KeyMod vs. M-LOK: Why It Doesn’t Matter to Me and It Probably Shouldn’t Matter to You…

Countless words have been typed in the debate of KeyMod versus M-LOK, even some on this very blog. Both sides have their adherents ranging from manufacturing juggernauts to tactical Instagram celebrities. Both sides have their detractors. Both sides have their trolls and white knights. However, in the house of JTT, it just doesn’t matter.

It doesn’t matter because I mount everything important on the 12 o’clock rail and chances are, you do too (or at least you could).


It’s All About the Top Rail

Think for a moment about what most shooters will mount on their fore end rail. You are likely to see a weapon light, a front iron sight, a sling mount, a weapon control item like a vertical grip or hand stop, and night vision devices in some cases. Let’s lay it out item by item:

Weapon Light – Your weapon light is one of the most important items that you mount on your fore end rail. I acknowledge that there is some preference involved in where your light is mounted but the most common mounting positions can easily be accomplished with an offset mount placed on the top rail. Alternately, you could try a 12 o’clock light set up that is completely contained on the top rail.

Front Iron Sight – There isn’t really much choice here. Even offset sights generally mount on the top rail.

Sling Mount – This is probably one of the most likely items to be mounted via KeyMod or M-LOK somewhere other than the top rail. However, many rails have some kind of integral sling mount or an offset sling mount may be mounted on the top rail.

Vert Grips and Hand Stops – If you have a slick side KeyMod or M-LOK rail and you want a hand stop or vertical grip, I acknowledge that you will probably need to use a KeyMod or M-LOK compatible item. However, your rifle will function just fine if your hand stop falls off, which if you listen to the proponents of the other attachment method is likely to happen at any moment. So… it doesn’t matter.

Night Vision – This is lot like your front sight. Night vision devices are usually going to be on the 12 o’clock rail or, less commonly, some other FIXED rail position.

This Marlin 336 doesn't have anything but a top rail but sling, light, and sight mounting is no problem.

This Marlin 336 doesn’t have anything but a top rail but sling, light, and optic mounting is no problem.

When It Might Matter

I can think of at least one case where it really does matter which attachment method you use. KeyMod and polymer hand guards just don’t mix. So, if you want polymer hand guards, you should go with M-LOK. However, even with polymer hand guards, you can use direct connect accessories like those from Impact Weapons Components that are KeyMod and M-LOK agnostic. I do it all the time on mine MOE and MOE SL hand guards.

It also might matter on shorter rails where space is at a premium. There may not be as much space on the top rail as you need to mount everything, especially with night vision devices. The flip side of this coin is that, on very short rails, you want to mount as much as you can on the top rail just to make room for your support hand to actually hold the rifle.

The Unity Tactical FUSION Hub keeps things tight on the top rail only.

The Unity Tactical FUSION Hub keeps things tight on the top rail only.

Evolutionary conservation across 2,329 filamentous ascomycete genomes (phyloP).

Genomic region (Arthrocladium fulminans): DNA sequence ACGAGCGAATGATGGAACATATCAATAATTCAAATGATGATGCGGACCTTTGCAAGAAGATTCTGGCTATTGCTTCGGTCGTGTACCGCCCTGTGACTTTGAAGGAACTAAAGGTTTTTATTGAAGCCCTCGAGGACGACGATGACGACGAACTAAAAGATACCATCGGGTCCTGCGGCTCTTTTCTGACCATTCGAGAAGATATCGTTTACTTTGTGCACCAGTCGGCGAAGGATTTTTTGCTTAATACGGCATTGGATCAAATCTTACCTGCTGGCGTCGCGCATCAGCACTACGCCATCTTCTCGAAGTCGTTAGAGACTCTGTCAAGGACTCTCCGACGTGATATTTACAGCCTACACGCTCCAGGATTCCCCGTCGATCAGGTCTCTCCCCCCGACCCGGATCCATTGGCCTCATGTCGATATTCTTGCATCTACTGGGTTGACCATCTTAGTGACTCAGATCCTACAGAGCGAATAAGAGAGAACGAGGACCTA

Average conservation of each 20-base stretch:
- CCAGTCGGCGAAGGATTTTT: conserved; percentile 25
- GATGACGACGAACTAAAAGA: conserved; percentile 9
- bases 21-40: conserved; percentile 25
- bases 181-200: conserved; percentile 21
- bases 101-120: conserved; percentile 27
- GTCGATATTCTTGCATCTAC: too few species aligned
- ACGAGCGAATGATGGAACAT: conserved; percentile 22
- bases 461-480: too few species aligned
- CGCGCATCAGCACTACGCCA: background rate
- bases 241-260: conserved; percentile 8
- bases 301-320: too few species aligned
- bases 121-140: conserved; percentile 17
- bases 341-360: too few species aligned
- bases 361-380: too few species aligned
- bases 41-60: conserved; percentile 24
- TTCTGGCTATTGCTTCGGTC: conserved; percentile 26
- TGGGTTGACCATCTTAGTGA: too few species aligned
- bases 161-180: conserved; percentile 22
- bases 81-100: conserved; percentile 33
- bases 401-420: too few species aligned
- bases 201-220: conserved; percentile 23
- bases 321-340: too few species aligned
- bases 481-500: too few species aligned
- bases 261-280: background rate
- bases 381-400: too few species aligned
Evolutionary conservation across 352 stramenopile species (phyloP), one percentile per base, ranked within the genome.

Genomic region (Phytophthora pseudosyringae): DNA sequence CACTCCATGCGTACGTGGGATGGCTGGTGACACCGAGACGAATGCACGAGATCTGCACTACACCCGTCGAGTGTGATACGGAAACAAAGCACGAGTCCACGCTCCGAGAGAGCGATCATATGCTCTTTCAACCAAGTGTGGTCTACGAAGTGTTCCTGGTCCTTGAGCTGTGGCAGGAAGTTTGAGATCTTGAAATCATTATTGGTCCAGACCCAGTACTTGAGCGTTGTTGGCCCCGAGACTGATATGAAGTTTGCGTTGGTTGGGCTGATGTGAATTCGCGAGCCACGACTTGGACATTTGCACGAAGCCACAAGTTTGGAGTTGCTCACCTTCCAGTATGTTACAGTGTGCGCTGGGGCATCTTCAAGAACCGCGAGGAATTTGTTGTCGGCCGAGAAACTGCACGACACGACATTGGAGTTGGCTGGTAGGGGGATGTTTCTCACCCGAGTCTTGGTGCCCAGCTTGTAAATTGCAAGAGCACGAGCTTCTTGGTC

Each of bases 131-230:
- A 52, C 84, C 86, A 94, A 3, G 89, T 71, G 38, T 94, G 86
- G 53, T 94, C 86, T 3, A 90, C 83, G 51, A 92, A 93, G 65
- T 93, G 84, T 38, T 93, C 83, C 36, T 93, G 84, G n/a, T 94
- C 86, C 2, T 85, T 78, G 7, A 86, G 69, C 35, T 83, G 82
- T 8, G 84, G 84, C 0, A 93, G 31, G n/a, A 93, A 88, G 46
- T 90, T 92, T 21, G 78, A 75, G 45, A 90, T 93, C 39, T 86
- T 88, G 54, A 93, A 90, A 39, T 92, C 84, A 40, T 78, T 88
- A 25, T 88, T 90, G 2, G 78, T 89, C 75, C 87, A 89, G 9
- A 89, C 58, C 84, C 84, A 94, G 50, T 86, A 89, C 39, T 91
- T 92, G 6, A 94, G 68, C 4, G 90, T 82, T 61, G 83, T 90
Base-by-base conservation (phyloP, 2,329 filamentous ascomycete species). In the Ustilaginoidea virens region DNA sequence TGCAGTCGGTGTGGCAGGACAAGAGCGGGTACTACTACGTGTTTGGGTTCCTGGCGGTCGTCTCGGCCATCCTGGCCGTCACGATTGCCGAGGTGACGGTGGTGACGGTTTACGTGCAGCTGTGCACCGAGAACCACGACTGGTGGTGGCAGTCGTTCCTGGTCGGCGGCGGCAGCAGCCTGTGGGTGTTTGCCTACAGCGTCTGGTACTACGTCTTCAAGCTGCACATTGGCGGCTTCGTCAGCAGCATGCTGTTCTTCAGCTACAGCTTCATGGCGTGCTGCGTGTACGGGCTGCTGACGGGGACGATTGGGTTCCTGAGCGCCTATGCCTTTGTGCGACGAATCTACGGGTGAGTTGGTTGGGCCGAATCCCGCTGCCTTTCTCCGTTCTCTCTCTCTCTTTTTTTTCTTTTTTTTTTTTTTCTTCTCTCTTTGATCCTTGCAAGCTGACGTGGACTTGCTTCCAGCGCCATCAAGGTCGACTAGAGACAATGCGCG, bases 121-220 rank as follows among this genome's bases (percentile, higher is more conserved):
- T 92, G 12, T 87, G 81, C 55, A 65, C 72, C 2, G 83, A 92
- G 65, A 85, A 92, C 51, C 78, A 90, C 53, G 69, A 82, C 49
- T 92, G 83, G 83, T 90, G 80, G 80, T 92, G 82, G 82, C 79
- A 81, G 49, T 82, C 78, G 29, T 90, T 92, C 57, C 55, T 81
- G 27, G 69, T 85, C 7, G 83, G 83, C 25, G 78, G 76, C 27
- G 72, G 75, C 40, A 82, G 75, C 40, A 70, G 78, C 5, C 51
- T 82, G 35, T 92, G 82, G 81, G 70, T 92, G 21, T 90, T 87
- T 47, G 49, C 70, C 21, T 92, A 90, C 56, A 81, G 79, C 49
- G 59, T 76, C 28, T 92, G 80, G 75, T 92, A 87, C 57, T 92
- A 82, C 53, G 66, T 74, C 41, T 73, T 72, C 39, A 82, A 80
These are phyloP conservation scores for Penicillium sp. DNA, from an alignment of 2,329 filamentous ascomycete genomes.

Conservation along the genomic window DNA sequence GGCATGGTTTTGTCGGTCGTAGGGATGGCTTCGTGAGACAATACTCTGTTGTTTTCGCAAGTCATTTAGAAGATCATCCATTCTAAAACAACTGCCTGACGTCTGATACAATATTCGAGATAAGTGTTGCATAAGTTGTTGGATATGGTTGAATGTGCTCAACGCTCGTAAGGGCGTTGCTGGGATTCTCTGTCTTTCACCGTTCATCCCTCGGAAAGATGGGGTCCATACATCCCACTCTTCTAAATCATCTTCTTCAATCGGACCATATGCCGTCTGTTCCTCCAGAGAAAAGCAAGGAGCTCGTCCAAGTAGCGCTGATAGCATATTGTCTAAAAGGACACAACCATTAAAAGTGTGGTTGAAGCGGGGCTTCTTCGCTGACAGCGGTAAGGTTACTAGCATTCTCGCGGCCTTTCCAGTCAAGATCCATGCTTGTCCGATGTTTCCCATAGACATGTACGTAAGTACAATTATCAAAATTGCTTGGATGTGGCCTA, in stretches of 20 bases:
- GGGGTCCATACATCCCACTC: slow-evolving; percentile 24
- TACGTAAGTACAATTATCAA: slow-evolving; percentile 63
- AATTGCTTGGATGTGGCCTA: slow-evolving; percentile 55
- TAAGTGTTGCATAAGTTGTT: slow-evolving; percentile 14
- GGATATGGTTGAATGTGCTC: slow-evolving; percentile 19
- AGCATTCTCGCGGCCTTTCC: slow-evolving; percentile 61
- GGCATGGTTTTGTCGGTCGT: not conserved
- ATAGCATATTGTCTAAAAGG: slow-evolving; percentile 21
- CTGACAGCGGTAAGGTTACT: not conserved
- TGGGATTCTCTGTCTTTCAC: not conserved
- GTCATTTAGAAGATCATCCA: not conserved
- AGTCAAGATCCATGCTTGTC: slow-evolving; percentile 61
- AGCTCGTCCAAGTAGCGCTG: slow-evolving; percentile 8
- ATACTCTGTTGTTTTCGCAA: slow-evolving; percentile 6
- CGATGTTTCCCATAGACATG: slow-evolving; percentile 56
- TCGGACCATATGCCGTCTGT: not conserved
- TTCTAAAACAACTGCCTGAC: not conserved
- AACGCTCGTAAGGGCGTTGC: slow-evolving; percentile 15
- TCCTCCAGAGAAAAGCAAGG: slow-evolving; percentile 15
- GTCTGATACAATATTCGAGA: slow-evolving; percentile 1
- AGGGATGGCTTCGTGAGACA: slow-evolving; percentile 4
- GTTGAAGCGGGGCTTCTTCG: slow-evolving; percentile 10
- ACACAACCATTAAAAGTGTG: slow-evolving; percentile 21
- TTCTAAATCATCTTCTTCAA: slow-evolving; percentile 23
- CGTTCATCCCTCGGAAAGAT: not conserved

How I Do It

I took a quick survey of the rifles I’ve used recently. Of the 10 with slick sided rails, only 3 have something mounted somewhere other than the top rail (or an integral sling mount) and those items could be easily moved. That represents a mix of KeyMod, M-LOK, and plain slotted tubes like the ALG EMR. It doesn’t include hand stops which, as we said above, don’t matter.

I have a lot of 12 o’clock light set ups. If I don’t mount the light at 12 o’clock, it is probably at the 10-11 o’clock position (from the shooter’s point of view) but mounted on the top rail. I use a couple Unity Tactical FUSION Hubs and a variety of offset mounts to achieve this.

Slings are usually mounted via the integral sling swivel cups found in most of my rails. In one case, I am using a Blue Force Gear UWL wrapped into an ALG EMR.

lightweight TA33 build

This ALG EMR doesn’t have KeyMod, M-LOK, or even an integral top rail. The light is placed on a short rail section at the 12 o’clock position, the sling is attached via the integral mounts, and the hand stop is a direct connect part from IWC.

Just a Means to an End

I am not trying to say that KeyMod and M-LOK aren’t good attachment methods. I have things that I prefer about both of them, I use both of them, and there are great manufacturers making great products for both of them.

They are both just a means to an end for me and that end is lightweight, slim, slick sided rails. I am not sure we would have as many choices as we do in this type of rail if isn’t wasn’t for these two attachment systems and I am thankful for that.

KeyMod versus M-LOK may never be truly settled… but it doesn’t matter to me and you shouldn’t sweat it either.

2 Responses to KeyMod vs. M-LOK: Why It Doesn’t Matter to Me and It Probably Shouldn’t Matter to You…

  1. notalima October 12, 2016 at 10:35 #

    Depending on the rail, it may already have built-in QD mounting holes.

    I rarely have anything not on the top rail, handstop on the bottom for some applications. But I am high drag, low speed so… 😉

  2. Gerard October 12, 2016 at 10:36 #

    Great article, but its never going to end this civil war…
    Eventually Id like to get a Farnam Defensive Rifle…it has a Troy handguard
    I generally prefer MLock but I feel that keymod was a very clever development, because I work at Home Depot and see Keymod lackings on all of our store shelves every day

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